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Suppose that attacker creates domain parameters $(p,q,g)$ where $q$ is not prime number (but $q$ still divides $p-1$) and that signer generates new key pair using these domain parameters.

How exactly can an attacker take advantage of this situation?

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Well, it makes the discrete log problem easier; hence it makes recovering the private key easier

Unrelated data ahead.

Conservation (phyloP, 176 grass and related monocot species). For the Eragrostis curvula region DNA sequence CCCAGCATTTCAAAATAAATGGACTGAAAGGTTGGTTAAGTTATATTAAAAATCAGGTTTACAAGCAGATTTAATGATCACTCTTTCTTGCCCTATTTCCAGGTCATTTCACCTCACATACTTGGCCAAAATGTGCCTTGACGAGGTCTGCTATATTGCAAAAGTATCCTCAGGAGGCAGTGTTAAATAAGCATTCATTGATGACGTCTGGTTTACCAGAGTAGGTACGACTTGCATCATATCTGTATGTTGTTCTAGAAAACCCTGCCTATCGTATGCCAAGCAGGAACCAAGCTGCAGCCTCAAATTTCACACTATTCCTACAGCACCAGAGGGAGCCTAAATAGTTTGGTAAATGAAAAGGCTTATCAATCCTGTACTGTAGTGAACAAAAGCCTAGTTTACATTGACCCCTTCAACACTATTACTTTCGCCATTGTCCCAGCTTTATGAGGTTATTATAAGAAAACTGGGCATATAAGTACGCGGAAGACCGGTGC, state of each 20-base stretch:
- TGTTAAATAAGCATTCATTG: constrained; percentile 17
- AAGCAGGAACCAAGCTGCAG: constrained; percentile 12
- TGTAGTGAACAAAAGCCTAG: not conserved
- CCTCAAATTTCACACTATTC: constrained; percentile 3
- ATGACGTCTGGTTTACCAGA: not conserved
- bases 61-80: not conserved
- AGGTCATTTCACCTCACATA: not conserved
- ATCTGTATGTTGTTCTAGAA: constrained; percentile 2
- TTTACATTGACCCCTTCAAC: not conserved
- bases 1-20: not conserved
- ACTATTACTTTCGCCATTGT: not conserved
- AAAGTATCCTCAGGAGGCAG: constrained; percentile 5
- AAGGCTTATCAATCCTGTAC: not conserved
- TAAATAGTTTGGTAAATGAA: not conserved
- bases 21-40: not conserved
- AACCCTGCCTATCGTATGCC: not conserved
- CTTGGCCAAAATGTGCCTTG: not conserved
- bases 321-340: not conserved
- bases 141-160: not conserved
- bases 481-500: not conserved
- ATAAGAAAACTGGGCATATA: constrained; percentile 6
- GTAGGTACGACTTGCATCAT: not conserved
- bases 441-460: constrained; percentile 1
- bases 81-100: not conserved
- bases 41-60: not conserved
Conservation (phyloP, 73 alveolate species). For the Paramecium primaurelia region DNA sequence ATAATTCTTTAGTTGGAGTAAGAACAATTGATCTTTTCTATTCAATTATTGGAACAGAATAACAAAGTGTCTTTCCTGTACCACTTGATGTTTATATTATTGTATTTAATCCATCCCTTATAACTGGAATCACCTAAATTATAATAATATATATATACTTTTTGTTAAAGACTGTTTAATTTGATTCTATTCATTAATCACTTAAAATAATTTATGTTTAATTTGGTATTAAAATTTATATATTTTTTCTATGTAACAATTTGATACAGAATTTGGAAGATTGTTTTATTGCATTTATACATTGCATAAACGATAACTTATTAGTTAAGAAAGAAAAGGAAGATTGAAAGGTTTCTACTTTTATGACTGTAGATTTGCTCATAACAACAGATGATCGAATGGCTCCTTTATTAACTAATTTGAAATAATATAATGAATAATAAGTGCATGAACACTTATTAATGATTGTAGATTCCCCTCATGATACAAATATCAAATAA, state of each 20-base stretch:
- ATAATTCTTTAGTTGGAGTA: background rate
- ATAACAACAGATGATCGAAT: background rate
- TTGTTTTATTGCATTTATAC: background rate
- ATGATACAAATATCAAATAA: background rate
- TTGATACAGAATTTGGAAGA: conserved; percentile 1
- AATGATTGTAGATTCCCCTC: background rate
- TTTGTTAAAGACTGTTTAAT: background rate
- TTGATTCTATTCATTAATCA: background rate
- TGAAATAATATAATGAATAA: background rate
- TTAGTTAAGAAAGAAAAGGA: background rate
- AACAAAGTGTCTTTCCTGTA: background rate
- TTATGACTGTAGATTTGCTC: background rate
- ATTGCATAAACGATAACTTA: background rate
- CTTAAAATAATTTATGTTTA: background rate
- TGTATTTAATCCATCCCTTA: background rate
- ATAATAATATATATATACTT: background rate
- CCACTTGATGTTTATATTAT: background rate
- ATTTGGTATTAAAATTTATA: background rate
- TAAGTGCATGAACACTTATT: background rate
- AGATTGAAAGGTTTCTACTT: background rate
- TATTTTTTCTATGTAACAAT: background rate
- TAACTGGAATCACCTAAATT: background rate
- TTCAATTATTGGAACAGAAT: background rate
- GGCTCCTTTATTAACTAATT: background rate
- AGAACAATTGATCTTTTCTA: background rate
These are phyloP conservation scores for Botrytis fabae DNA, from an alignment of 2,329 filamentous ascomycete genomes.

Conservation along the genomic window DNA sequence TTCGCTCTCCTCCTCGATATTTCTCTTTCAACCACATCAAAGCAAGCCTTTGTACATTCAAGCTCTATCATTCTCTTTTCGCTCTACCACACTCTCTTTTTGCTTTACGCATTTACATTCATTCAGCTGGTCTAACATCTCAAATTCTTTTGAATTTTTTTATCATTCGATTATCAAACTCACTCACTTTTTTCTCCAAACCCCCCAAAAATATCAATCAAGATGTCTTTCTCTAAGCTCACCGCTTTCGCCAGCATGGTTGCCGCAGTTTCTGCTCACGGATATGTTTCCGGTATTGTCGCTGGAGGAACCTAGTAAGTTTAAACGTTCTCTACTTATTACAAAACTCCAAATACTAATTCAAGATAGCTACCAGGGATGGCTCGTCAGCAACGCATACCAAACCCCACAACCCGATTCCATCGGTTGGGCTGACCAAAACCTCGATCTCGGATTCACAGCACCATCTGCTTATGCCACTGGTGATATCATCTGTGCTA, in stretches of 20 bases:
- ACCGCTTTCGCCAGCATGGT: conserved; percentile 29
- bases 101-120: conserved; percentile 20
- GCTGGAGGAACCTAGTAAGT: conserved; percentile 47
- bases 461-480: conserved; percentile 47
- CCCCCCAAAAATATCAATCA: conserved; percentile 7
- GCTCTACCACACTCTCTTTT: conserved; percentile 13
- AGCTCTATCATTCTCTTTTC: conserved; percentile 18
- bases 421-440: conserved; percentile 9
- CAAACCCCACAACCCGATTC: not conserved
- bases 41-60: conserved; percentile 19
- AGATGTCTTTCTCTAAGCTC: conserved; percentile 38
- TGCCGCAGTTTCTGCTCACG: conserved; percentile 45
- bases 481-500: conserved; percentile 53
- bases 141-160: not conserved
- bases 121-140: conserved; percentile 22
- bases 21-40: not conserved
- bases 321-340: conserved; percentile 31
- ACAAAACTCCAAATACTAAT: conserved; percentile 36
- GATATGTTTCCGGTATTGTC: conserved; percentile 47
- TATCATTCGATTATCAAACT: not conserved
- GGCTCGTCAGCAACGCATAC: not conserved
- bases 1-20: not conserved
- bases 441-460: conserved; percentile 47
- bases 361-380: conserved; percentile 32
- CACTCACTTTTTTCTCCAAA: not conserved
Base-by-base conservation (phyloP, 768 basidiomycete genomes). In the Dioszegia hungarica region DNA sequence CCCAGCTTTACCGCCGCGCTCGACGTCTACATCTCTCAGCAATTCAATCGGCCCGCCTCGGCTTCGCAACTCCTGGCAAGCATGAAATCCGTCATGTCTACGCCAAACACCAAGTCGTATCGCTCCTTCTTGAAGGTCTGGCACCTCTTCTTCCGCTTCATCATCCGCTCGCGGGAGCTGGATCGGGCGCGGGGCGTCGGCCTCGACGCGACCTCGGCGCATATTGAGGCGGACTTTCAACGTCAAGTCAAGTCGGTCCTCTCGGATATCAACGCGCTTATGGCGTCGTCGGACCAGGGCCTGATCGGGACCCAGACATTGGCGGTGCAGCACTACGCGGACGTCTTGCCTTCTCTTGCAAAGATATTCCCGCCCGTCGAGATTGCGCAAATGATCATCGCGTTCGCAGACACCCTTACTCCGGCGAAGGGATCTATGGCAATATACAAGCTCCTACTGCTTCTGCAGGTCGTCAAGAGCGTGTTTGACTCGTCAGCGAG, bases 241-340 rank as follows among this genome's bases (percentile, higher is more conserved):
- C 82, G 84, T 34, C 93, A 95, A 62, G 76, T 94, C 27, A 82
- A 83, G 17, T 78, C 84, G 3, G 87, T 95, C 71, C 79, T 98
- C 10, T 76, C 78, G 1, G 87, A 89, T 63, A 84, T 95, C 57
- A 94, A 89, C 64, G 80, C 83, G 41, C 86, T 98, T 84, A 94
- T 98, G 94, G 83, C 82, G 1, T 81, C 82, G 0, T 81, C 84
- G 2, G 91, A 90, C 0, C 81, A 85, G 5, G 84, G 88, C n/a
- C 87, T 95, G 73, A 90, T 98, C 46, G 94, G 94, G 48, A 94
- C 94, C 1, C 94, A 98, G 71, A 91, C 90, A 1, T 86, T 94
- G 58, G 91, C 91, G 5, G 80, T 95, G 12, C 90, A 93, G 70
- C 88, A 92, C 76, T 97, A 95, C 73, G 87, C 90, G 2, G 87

The DSA private key is a value $k$, and his public key is the value $g^k \bmod p$. $g$ has order $q$; if $q = q_1 \cdot q_2$, then the attacker can compute $(g^k)^{q_2} = (g^{q_2})^k$. The value $g^{q_2}$ has order $q_1$, and so he can solve that problem in $O(\sqrt{q_1})$ time; that gives him the value $k \bmod q_1$. Similarly, he can recover the value $k \bmod q_2$ in $O(\sqrt{q_2})$ time; from that, he can reconstruct the original value $k$ in what turns out to be a total of $O(\sqrt{ max(q_1, q_2) })$ time, rather than the $O(\sqrt{q})$ time it would take if $q$ were prime.

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